Sonny Barger, a founding member of the Hells Angels Motorcycle Club who provided security at a deadly 1969 festival headlined by The Rolling Stones, has died at the age of 83.
He “passed peacefully after a brief battle with cancer,” according to a statement on his official Facebook page.
“If you are reading this message, you’ll know that I’m gone. I’ve asked that this note be posted immediately after my passing,” the statement read. “I’ve lived a long and good life filled with adventure. And I’ve had the privilege to be part of an amazing club. Although I’ve had a public persona for decades, I’ve mostly enjoyed special time with my club brothers, my family, and close friends. Please know that I passed peacefully after a brief battle with cancer. But also know that in the end, I was surrounded by what really matters: My wife, Zorana, as well as my loved ones.”
Born October 8th, 1938, as Ralph Hubert Barger, Jr., “Sonny” founded the original Oakland chapter of the Hells Angels in 1957. While it may not have been the first — the San Bernardino chapter in 1947 is often credited with that distinction — it was undoubtedly the most influential.
Barger’s gruff charisma, muscular frame, and penchant for gritty bon mots (“Discover your limits by exceeding them”) made him one of the faces of the counterculture movement, even as his entrepreneurial savvy — and willingness to retain an intellectual property rights lawyer — turned HAMC into a financial force. It may have started with branded t-shirts, but soon the Hells Angels name was on everything from yo-yos to wine.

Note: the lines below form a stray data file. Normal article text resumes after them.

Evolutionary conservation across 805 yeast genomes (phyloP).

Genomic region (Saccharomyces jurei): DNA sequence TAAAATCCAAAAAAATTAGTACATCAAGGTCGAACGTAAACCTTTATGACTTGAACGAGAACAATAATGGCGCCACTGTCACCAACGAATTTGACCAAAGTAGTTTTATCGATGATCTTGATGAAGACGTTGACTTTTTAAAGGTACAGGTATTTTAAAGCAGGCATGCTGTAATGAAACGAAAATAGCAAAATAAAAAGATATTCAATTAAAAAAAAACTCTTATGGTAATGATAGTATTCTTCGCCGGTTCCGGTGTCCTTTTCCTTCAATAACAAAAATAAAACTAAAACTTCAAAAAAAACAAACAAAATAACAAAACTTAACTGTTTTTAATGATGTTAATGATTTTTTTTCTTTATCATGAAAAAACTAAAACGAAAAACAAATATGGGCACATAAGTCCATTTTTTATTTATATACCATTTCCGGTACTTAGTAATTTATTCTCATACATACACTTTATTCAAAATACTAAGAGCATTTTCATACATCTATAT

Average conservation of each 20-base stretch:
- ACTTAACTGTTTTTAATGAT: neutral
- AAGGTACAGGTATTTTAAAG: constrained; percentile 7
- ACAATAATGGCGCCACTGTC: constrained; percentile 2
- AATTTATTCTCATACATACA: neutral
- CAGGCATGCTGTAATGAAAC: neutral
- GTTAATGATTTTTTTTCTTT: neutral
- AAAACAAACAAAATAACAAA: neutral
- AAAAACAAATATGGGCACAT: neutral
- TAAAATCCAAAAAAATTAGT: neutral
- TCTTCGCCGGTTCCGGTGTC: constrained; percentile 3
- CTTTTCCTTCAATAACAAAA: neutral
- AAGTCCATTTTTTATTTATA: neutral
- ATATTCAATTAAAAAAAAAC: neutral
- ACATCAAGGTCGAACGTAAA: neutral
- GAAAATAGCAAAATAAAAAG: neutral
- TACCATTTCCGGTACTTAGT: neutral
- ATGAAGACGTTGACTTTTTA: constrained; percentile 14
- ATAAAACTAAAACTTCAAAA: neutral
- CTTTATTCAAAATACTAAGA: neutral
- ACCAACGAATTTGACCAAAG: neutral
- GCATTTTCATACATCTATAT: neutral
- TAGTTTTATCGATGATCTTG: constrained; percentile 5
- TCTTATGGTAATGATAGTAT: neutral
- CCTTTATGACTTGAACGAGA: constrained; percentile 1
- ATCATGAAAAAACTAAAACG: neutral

With Barger in attendance, the Hells Angels earned an ignominious place in music history on December 6th, 1969 at the Altamont Speedway Free Festival. Approximately 300,000 people came to see the event billed as “Woodstock West,” with The Rolling Stones headlining, and openers including Santana, Jefferson Airplane, and Crosby, Stills, Nash & Young. The Grateful Dead had been scheduled to perform right before the Stones, but pulled out mid-festival as the crowd became more violent.